Simple 1 Gallon Strawberry Wine

The simple wine that takes us all back to a very specific time in our youth. Just remember the line. “I remember when 30 was old.” The recipe is as simple as it gets, no additives, just basic, natural ingredients, and let science do the rest (please see note about Campden tablets and other additives at the bottom).

You’ll need:

Super basic steps:

  1. Sanitize everything you are using (counter, spoons, buckets, etc.) I use StarSan. Gently cook the strawberries and raisins in about 1 gallon of filtered water for 25-30 mins. 
  2. While strawberries are cooking, mix ½ yeast packet with ¼ cup of warm water and allow to sit and activate about (10-25 mins). 
  3. Once strawberries are done, allow to cool to below 100 degrees. Pour mixture into 1 gallon carboy or 2 gallon brewing bucket with bubbler lid.  
  4. Add in the sugar and mix or shake well (depending on if you using a carboy or bucket).
  5. Next pitch the yeast. Mix well again (stir 2-5 mins with stainless steel or plastic long spoon.
  6. Allow this mixture to ferment for a week, while stirring daily to keep any fruit that rises to the top from going bad (it needs to stay moist and mixed in). It should start bubbling up over the next 24 hours. I removed the fruits after three days to be sure that they don’t spoil, ran the liquid through a mesh strainer and moved the liquid to a glass carboy with the airlock.
  7. After a week, rack the liquid from the lees at the bottom and into a sanitized carboy and allow liquid mixture to ferment another week. I love my auto siphon, but you can get away without it with careful pouring, or a simple tube. There should be a total of two weeks of fermentation before bottling.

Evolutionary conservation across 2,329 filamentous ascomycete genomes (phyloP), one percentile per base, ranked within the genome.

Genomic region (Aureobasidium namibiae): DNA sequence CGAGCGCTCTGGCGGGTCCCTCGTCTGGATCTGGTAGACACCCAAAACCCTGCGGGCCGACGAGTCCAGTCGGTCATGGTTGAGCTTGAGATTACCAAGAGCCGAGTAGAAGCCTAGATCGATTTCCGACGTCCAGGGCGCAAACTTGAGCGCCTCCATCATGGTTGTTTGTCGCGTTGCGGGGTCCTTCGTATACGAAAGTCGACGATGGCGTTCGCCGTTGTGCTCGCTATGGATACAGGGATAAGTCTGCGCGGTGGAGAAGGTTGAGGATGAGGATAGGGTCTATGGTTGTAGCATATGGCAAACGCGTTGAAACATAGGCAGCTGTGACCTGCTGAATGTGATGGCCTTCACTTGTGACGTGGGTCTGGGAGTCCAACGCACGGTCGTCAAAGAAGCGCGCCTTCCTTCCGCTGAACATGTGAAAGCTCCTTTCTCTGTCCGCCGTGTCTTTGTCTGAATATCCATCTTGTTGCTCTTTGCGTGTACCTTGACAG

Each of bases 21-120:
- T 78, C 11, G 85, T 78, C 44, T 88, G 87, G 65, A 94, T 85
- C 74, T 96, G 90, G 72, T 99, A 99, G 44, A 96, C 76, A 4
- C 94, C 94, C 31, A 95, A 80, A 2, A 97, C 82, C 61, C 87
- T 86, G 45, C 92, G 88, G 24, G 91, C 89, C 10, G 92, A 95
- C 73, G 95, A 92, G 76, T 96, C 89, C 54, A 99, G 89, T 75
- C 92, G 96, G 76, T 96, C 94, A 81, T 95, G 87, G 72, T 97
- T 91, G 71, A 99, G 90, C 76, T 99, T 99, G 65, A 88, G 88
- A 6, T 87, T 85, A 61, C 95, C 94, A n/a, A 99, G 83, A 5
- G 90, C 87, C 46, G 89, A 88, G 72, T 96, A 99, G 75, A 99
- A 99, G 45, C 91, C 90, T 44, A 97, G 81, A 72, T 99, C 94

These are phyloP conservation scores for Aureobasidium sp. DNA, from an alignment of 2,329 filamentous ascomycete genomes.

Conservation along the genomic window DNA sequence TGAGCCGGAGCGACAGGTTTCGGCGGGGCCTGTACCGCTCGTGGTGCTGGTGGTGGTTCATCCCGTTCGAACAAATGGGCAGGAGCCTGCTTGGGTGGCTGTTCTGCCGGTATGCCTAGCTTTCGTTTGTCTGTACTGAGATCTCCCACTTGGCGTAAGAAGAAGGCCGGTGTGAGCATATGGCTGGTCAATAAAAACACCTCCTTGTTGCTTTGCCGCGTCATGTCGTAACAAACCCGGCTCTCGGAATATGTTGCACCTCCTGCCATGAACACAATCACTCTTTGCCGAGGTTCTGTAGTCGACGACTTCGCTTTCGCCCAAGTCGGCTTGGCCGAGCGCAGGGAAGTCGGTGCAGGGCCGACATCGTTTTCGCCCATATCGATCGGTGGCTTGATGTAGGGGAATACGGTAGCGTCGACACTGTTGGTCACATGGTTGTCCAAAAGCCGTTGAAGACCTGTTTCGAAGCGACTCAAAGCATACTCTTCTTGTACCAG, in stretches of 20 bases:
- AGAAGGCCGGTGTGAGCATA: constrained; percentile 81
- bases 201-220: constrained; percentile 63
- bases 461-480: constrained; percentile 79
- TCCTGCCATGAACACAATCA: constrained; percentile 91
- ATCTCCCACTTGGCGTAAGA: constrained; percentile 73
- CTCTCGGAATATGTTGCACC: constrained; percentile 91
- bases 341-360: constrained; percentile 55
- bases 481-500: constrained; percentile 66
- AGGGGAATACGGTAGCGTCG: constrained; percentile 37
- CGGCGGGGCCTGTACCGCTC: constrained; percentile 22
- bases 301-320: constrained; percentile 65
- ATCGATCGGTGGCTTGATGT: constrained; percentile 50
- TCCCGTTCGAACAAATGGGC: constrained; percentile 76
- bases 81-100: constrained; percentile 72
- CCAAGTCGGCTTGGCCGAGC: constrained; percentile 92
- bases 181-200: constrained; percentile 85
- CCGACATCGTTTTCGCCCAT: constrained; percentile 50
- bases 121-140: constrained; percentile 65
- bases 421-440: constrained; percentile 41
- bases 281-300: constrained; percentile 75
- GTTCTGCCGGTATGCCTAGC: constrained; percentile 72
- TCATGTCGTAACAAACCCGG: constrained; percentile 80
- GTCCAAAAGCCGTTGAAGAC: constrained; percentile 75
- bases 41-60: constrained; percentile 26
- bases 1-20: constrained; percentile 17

8. Bottle. If you are getting technical, check your hydrometer reading to be sure it is between .992 and .996, and clear. You do not want to bottle cloudy wine (you don’t want bottle explosions!)
  9.  Allow wine to age at least 6 months and up to 2-3 years.

I offer additional home fruit winemaking tips on my Prickly Pear Cactus Wine recipe.

Fruits removed from liquid and before filtering and moving to a clean glass carboy.

NOTE: This blog includes affiliate links, which means I may receive a nominal commission when you make a purchase at no additional cost to you. I have not been paid for my opinion and any commentary on the efficiency of a product is solely my own opinion and experience. Please use your own research and discretion when making food and wine products. Eliminating the use of Campden tablets and other additives is optional.

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